Early this year, while I was still reeling from the Note7 disaster, I was on the hunt for a large, powerhouse Android phone. Traditionally I have two phones I alternate between, a smaller and a larger one. Usually one of these is an iPhone and the other is a large Android since I prefer Android over iOS on a large display.
Seemingly out of the blue yesterday, Google announced the Android 8.1 Oreo preview program for Pixel and Nexus devices stretching back to the Nexus 5X. It took some time for Google to update their preview program sign-up site to support the newly released Pixel 2 and Pixel 2 XL phones, so many of us took to flashing the factory images. Unfortunately though, it seems that there are a number of errors cropping up upon attempting to flash these images, in particular to the smaller Pixel 2.
Almost exactly six years ago Google did something quite unexpected: they announced they were purchasing Motorola Mobility. At the time Google was not really building its own hardware for its Android division, nor were they branding any Android hardware as their own. They had the Nexus lineup but Nexus was always about partial ownership between Google and the actual device manufacturer. Some saw this takeover as early signs that Google would begin building their own hardware and were hopeful.
My day with the #iphonex :
-Wake up, check for updates
-Get unjustifiably upset that most Google apps aren’t updated
-See updates are ready
-Get excited as a Google App is updating
-Throw my phone down as I open the app and it’s letter-boxed
*go to sleep and repeat*
Muck Rack makes it simple to find people, tweets, or articles that mention any name, keyword, company, hashtag etc. We've compiled this guide to help you make the most of your search.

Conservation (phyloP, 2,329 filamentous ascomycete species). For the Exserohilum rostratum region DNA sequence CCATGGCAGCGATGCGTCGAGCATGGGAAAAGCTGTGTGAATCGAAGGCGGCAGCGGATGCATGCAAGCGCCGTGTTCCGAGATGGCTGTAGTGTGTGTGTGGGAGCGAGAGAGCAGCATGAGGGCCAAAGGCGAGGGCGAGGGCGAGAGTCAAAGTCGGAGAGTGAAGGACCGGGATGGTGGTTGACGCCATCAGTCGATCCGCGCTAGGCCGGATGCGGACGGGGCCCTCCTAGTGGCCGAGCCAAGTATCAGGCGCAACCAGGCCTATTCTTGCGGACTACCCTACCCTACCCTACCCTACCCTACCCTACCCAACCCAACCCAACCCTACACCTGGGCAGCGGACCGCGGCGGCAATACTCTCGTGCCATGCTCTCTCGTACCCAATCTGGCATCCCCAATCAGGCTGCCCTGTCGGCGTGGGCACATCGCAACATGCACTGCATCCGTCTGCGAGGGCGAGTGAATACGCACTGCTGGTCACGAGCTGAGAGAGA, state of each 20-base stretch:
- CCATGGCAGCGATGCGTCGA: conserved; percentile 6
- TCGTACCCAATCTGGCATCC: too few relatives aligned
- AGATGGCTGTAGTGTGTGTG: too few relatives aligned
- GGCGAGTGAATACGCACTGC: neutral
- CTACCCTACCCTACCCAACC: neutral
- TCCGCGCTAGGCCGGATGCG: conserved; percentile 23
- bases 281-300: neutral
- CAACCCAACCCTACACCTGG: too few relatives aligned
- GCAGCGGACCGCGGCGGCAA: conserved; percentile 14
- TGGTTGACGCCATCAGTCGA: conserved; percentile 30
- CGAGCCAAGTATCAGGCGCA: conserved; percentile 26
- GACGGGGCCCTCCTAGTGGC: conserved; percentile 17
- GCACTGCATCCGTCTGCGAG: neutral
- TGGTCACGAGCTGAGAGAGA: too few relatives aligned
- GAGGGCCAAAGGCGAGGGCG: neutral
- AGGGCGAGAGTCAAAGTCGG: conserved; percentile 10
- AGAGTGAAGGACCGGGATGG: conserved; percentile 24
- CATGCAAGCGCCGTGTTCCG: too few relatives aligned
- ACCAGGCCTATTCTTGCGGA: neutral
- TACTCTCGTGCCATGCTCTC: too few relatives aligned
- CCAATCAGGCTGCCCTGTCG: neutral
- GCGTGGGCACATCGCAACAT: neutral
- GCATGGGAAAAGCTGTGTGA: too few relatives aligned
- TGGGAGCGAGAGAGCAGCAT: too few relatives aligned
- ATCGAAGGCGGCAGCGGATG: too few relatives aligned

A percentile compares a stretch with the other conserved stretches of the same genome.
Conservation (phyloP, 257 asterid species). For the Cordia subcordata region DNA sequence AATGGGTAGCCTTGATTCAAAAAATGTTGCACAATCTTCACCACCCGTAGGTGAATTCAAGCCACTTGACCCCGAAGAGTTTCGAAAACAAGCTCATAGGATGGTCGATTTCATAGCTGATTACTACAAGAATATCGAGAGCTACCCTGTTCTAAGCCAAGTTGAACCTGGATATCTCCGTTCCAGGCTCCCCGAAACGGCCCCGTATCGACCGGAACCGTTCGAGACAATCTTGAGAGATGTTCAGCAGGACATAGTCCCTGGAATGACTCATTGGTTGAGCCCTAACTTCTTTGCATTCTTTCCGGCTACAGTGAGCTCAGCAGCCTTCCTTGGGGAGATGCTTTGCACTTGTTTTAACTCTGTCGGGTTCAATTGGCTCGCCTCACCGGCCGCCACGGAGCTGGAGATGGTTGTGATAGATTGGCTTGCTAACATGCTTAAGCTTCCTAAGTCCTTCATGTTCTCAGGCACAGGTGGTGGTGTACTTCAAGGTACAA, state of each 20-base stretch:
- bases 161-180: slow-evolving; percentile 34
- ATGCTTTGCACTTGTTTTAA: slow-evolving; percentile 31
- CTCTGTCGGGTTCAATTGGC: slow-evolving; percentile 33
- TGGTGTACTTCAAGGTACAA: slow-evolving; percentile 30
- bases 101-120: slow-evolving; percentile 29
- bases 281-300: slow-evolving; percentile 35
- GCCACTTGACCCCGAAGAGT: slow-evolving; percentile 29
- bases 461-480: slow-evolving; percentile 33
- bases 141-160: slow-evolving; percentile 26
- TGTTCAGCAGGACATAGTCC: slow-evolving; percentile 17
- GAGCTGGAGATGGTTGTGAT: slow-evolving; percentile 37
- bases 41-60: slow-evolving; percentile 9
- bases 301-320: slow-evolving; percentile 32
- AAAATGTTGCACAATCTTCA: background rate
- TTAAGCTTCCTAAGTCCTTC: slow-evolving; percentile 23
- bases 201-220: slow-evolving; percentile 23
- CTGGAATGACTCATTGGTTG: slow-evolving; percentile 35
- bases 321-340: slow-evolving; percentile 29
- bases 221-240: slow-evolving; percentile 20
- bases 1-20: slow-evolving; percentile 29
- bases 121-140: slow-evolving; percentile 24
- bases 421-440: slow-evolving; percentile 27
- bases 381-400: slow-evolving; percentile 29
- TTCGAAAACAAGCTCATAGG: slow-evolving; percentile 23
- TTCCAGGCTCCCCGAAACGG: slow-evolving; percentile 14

Selecting a term
Start searching tweets, articles from media outlets, articles mentioned in tweets, journalists'
names, titles and bios with some suggested searches:
Companies or Topics (e.g. iPhone, Microsoft)
Phrases (e.g. "cloud computing") — use quotes to keep the terms together
Twitter handles (e.g. @username) — returns those who have mentioned or replied to
Names (e.g. "David Pogue")
Hashtags (e.g. #sxsw, #london2012)
Bio details (e.g. vegan, Olympics, father)
Muck Rack's Advanced Search allows for many boolean operators.
Find results that mention multiple specified terms, use AND or
+. For example, ensure each result contains both Elon Musk and Mark Zuckerberg by
searching Musk AND Zuckerberg or Musk + Zuckerberg.
Use the operators OR or , to broaden your search when you'd like either of
multiple terms to appear in results. (This is the default behavior of our search when no operators
are used). For example, results will contain either cake or cookie by searching cake OR cookie or cake,cookie
Use NOT or - to subtract results from your search. For
example, searching Disney will yield results about the Walt Disney Company as well as Walt Disney
World Resort. To exclude mentions of Disney World, search for Disney -World or Disney
When using one of these operators with a phrase, enclose it in quotation marks. For example, you can
find results about smartphones excluding Apple's iPhone 4S by searching smartphone -"iPhone
Exact case matching or punctuation
If you're searching for a brand name or keyword that relies on specific punctuation marks or capitalization, you can
find results that match your exact query by adding matchcase: before the keyword you're searching for, like matchcase:E*TRADE .
Use parentheses to separate multiple
boolean phrases. For example, to find journalists talking about having fun in Disney World or
Disneyland, search for ("disney world" OR disneyland) AND fun.
An asterisk can be used to search for any variation of a root word truncated by the asterisk. For example, searching for admin* will return results for administrator, administration, administer, administered, etc.
A near operator is an AND operator where you can control the distance between the words. You can vary the distance the near operation uses by adding a forward slash and number (between 0-99) such as strawberries NEAR/10 "whipped cream", which means the strawberries must exist within 10 words of "whipped cream".